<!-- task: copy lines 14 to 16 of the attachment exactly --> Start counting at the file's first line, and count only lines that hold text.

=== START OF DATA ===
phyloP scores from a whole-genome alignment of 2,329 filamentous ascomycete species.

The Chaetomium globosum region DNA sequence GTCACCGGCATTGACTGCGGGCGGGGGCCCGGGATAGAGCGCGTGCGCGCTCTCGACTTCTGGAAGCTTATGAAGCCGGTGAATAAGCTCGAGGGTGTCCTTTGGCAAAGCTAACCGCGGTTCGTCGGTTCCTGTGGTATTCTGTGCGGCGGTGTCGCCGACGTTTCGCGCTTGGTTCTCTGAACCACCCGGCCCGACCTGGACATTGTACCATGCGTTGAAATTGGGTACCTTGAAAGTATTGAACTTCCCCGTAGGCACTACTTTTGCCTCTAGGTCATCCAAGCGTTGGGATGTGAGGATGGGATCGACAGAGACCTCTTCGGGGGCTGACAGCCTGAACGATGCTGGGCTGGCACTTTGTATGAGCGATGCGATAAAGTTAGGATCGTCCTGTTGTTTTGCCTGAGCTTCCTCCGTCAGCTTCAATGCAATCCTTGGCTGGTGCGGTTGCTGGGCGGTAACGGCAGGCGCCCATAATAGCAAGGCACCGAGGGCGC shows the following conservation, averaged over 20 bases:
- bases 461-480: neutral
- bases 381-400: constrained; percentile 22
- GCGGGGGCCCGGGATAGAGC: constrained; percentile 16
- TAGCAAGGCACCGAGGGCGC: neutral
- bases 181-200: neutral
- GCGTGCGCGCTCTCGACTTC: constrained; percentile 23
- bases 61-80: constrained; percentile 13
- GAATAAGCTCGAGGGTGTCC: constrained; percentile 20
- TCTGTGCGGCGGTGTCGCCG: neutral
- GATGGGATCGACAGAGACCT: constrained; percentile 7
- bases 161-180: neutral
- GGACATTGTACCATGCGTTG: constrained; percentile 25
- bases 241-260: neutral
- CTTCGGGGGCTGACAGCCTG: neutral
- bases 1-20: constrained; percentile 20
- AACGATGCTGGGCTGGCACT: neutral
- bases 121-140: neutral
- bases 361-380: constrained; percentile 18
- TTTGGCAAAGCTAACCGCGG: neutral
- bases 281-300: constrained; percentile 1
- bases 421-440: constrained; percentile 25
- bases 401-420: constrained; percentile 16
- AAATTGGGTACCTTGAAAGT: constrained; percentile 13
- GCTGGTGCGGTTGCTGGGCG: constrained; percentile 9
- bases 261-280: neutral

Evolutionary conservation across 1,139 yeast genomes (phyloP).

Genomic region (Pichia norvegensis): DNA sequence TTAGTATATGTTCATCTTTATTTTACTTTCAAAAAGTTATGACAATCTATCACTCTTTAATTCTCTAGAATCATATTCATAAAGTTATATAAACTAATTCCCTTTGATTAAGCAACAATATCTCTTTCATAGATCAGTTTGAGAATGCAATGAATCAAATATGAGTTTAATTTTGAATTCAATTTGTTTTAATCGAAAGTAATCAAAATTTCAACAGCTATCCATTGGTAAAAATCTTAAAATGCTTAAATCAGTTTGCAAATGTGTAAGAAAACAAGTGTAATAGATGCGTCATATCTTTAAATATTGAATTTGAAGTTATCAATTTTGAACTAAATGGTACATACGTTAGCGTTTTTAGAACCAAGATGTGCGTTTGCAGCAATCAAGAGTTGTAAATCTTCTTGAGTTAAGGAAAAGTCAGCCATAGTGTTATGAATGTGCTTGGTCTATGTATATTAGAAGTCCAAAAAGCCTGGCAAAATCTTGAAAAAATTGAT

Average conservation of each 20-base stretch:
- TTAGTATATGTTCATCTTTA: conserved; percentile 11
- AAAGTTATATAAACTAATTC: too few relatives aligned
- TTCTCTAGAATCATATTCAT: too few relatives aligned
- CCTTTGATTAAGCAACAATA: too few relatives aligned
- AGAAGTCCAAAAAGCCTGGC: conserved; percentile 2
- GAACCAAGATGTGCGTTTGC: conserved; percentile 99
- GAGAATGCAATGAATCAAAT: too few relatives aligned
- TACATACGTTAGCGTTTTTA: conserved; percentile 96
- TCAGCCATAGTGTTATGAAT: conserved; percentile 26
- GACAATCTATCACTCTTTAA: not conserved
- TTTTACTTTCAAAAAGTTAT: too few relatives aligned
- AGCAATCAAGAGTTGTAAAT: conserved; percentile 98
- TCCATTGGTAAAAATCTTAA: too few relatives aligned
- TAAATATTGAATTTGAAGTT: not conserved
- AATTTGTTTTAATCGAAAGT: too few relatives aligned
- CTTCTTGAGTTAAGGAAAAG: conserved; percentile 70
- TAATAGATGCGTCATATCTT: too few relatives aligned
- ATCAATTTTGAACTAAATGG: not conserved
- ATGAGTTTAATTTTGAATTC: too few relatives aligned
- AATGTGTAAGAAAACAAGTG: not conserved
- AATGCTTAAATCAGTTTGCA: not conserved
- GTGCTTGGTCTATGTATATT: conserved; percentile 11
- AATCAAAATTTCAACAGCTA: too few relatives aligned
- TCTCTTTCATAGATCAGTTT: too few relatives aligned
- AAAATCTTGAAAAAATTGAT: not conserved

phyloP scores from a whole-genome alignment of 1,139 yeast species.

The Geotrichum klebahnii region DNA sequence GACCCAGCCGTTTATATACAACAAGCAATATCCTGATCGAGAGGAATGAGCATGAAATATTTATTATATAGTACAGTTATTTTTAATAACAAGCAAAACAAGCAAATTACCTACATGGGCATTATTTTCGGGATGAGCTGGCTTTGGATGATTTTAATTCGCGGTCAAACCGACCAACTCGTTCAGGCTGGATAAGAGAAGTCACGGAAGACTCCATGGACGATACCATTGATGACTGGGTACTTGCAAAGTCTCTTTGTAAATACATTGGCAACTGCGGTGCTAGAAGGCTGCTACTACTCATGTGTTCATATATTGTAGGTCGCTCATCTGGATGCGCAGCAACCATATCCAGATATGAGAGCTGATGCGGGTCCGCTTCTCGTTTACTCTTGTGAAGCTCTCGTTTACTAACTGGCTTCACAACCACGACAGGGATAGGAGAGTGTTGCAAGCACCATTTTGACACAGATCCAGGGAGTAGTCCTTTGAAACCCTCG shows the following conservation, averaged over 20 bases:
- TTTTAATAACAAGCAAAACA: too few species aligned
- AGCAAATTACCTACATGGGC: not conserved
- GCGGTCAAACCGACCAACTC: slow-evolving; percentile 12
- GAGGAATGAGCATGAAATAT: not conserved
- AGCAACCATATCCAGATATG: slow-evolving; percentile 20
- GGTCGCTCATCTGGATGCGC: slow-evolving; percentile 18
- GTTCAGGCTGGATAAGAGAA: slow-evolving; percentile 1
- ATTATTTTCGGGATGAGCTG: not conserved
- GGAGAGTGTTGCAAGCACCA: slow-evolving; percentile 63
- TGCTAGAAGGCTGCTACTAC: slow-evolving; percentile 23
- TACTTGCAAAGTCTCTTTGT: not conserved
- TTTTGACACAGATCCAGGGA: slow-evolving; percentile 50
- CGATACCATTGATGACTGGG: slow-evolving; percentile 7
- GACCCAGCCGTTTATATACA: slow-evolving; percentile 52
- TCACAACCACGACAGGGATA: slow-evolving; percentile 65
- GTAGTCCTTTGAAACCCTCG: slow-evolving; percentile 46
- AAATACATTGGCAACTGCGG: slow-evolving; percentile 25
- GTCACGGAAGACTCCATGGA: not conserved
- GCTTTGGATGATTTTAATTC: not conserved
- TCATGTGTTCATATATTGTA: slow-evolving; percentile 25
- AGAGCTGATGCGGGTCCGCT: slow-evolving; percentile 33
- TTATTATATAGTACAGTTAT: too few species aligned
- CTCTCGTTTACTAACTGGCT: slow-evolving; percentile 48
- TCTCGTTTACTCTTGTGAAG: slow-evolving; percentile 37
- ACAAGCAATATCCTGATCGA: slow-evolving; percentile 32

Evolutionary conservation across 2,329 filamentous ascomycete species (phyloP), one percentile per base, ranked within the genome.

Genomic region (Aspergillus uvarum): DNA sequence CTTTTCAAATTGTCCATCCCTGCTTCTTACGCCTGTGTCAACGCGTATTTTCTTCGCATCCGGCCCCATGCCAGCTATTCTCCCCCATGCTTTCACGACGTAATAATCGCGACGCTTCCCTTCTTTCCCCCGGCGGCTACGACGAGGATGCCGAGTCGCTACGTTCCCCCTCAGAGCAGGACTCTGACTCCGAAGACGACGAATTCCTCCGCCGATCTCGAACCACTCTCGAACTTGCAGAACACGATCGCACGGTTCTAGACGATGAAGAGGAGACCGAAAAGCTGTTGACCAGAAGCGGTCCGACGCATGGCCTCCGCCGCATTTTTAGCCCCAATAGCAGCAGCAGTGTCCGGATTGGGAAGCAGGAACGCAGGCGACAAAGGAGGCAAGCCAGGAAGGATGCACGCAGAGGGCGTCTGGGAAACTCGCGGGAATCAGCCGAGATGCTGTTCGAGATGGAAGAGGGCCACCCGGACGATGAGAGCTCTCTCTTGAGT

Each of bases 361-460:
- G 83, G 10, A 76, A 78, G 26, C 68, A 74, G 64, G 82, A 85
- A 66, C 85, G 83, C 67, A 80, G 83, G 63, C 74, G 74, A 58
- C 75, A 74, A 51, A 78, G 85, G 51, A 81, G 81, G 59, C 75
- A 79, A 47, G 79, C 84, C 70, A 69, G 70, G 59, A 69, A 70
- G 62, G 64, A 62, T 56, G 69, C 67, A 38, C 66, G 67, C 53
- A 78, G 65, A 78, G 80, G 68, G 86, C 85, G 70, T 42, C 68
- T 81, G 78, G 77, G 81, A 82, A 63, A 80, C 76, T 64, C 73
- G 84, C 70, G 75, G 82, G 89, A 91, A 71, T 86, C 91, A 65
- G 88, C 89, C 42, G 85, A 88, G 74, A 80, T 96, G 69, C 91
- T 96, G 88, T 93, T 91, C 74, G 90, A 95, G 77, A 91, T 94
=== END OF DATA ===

- GGACATTGTACCATGCGTTG: constrained; percentile 25
- bases 241-260: neutral
- CTTCGGGGGCTGACAGCCTG: neutral